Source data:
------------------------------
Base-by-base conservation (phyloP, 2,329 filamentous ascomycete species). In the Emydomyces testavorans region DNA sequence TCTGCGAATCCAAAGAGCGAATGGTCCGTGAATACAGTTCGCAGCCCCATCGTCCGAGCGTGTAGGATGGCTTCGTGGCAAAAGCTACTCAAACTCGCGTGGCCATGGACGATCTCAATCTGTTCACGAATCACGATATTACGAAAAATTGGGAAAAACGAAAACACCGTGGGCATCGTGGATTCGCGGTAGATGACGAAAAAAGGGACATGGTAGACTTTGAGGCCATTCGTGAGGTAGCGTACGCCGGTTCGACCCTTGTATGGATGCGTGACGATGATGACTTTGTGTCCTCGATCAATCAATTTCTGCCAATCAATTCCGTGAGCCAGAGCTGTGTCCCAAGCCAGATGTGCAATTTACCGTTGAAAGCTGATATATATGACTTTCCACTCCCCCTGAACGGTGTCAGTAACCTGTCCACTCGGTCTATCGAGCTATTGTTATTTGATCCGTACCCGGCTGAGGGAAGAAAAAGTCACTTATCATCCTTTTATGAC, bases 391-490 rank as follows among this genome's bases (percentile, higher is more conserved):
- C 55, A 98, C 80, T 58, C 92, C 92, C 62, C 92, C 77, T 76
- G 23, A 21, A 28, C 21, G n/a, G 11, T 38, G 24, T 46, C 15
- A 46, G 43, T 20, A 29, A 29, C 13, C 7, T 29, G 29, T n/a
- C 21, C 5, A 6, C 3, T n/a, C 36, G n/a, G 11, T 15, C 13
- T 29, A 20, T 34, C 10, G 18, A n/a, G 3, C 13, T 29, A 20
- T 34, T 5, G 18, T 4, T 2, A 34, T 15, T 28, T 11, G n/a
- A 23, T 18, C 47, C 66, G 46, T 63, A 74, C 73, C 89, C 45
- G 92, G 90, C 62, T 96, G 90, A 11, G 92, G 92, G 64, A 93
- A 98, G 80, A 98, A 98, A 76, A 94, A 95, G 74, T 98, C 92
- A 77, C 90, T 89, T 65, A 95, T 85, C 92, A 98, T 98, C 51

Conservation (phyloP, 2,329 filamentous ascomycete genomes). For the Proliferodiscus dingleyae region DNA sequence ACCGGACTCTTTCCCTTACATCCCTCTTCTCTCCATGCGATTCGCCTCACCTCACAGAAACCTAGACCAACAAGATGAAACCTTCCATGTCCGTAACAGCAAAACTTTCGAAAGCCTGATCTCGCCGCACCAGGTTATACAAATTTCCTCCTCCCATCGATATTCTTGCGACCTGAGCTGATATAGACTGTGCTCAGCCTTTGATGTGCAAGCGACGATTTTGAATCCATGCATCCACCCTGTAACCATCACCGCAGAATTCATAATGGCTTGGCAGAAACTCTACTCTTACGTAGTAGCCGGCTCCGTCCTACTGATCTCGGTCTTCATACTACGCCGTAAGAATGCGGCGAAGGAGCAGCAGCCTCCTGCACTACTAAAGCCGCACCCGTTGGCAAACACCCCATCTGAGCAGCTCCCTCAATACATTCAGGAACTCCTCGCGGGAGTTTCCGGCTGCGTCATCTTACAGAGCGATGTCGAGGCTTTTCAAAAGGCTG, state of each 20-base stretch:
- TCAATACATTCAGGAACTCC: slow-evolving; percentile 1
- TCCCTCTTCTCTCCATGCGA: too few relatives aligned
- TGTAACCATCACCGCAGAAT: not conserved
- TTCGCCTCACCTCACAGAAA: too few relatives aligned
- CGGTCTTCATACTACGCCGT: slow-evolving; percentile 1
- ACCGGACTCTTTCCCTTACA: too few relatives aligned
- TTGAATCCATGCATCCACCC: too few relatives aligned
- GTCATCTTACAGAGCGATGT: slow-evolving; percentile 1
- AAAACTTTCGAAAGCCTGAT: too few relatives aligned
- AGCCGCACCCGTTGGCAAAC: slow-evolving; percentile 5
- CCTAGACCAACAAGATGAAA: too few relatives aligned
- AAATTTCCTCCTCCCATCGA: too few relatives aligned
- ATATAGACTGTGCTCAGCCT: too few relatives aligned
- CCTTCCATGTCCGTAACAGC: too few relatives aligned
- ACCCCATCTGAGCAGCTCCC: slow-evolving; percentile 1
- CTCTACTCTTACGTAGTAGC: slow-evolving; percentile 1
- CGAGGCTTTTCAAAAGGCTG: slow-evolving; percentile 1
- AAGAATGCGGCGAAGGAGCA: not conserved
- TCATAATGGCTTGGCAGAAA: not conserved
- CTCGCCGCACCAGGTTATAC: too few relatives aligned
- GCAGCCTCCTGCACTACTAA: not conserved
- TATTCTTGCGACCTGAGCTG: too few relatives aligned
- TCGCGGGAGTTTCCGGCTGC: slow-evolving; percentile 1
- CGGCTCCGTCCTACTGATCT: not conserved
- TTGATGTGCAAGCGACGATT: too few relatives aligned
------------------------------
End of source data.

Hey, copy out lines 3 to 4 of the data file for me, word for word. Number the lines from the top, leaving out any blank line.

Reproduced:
- G 23, A 21, A 28, C 21, G n/a, G 11, T 38, G 24, T 46, C 15
- A 46, G 43, T 20, A 29, A 29, C 13, C 7, T 29, G 29, T n/a